Volume 23, Issue 1 (1994)
Behavioral/Emotional Problems of Children With Serious Emotional Disturbance and Learning Disabilities
Stephanie H. McConaughy, Richard E. Mattison, Reece L. Peterson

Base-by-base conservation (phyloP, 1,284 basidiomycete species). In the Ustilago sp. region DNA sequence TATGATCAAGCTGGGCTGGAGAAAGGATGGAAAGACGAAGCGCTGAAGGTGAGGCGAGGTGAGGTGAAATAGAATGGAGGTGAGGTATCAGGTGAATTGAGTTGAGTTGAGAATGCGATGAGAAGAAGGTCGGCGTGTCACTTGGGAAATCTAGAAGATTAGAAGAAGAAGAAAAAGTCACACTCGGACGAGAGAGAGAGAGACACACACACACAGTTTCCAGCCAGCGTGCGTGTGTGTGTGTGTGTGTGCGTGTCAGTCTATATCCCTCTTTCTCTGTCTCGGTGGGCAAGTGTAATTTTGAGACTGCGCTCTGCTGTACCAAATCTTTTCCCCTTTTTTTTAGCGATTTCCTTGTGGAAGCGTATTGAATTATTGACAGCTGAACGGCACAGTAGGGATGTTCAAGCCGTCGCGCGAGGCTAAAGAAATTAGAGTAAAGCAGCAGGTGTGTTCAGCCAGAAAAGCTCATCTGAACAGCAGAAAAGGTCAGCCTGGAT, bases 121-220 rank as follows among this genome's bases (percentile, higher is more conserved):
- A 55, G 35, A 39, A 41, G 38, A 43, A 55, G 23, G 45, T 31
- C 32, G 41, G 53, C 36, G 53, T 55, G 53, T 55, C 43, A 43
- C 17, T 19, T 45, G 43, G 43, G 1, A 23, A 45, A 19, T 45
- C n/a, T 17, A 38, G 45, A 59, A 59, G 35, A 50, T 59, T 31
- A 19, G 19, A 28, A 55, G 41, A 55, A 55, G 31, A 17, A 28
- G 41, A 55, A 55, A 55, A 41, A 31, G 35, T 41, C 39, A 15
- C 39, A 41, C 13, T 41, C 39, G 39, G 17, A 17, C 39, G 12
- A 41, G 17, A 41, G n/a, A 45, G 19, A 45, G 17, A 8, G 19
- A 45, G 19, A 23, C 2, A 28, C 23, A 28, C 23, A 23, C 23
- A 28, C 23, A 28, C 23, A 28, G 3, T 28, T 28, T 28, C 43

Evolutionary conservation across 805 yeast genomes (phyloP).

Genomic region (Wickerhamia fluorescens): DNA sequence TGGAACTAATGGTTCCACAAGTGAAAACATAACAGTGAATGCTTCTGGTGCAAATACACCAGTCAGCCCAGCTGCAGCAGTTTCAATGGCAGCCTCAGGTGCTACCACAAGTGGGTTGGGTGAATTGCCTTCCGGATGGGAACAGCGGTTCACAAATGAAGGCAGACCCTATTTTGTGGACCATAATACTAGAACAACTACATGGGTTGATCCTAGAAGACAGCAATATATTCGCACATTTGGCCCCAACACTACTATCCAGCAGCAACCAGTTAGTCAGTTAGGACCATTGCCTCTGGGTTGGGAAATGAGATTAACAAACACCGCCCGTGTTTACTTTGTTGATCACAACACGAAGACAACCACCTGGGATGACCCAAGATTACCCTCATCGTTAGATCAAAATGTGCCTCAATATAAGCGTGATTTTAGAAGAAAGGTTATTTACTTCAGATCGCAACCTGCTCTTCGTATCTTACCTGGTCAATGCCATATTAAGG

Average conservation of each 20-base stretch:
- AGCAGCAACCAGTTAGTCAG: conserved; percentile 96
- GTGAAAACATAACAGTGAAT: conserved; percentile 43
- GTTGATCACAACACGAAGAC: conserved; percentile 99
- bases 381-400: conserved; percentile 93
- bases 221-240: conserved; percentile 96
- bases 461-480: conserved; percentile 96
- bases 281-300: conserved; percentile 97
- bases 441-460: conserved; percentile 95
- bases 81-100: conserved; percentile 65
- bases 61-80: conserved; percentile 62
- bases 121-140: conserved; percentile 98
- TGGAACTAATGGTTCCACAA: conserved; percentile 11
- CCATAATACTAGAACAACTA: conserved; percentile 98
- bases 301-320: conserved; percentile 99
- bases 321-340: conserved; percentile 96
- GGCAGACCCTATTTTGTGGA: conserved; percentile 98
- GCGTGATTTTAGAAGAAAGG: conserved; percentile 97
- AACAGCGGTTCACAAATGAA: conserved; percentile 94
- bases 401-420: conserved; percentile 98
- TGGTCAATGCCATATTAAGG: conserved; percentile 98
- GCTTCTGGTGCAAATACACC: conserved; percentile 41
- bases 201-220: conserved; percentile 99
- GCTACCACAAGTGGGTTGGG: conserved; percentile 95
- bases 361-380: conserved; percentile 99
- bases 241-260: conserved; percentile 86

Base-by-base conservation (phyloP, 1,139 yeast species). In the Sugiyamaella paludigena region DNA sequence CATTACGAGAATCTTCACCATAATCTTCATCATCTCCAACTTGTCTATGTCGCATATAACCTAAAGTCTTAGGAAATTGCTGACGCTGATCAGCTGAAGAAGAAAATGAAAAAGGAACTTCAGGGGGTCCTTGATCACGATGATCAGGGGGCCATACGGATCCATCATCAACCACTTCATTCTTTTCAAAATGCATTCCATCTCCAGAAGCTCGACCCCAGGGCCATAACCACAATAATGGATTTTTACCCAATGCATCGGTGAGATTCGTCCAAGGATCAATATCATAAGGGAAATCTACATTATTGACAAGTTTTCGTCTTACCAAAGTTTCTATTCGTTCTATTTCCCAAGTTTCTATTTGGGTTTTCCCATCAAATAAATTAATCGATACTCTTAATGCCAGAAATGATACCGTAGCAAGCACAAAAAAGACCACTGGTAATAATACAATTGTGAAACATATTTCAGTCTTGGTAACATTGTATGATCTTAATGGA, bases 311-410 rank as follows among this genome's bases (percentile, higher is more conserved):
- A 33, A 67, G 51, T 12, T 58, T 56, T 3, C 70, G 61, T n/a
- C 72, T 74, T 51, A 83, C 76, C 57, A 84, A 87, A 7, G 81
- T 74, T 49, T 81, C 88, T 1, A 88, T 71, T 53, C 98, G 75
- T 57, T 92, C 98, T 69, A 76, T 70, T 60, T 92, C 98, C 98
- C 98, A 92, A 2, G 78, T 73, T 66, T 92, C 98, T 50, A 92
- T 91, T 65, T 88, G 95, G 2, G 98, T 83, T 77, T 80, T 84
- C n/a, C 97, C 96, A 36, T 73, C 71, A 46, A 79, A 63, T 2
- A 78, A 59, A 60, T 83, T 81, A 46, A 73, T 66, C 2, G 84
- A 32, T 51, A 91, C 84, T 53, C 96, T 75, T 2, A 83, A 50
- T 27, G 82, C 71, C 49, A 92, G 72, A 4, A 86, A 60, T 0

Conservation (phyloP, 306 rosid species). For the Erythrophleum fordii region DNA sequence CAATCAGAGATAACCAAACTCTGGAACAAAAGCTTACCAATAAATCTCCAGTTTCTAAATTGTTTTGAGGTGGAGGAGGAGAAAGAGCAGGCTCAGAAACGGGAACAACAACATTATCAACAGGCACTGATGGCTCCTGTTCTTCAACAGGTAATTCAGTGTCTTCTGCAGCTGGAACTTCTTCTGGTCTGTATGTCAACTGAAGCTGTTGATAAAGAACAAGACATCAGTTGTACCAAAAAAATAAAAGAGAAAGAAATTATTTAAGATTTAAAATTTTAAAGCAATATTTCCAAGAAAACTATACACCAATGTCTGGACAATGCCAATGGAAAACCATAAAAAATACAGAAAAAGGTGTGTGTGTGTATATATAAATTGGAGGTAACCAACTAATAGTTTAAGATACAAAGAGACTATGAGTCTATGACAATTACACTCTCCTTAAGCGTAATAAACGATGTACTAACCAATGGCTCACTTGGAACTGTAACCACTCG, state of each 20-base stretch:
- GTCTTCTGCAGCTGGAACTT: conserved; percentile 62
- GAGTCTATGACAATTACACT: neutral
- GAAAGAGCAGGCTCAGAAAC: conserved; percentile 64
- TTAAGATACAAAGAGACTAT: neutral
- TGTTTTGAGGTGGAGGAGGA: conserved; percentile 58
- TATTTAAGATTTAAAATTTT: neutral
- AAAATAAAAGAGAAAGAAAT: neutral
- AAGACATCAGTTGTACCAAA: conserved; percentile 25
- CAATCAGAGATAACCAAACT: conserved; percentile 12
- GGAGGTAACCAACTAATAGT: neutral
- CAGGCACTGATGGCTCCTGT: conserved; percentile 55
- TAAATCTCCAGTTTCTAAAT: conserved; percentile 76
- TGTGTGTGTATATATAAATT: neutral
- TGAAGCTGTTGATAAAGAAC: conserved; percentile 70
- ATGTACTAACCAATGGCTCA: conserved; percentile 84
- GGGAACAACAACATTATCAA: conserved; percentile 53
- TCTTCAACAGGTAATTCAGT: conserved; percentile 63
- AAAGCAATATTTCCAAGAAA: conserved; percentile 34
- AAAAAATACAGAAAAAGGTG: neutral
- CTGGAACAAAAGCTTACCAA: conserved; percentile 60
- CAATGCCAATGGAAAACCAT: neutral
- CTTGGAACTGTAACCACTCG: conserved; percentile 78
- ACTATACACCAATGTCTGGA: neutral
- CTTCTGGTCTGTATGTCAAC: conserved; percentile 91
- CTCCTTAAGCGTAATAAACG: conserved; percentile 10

This study tested the discriminative validity of two empirically based rating scales for differentiating children with serious emotional disturbance (SED) from children with learning disabilities (LD) and matched normal controls. Subjects were 366 children with SED, 366 with LD, and 366 normal controls, ages 5-18, matched on gender, age and demographic variables. Parent ratings were obtained on the Child Behavior Checklist (CBCL) and teacher ratings on the Teacher’s Report Form (TRF) for each subject. Results showed that children with SED scored significantly higher than children with LD on all but one CBCL scale and all TRF scales. Both groups scored higher than normal controls on all but one scale. Teacher-reported aggressive behavior was the best predictor of SED versus LD classification. Other significant predictors included attention problems, delinquent behavior, social problems, thought problems, and withdrawal. Implications are discussed regarding assessment and special education eligibility decisions.
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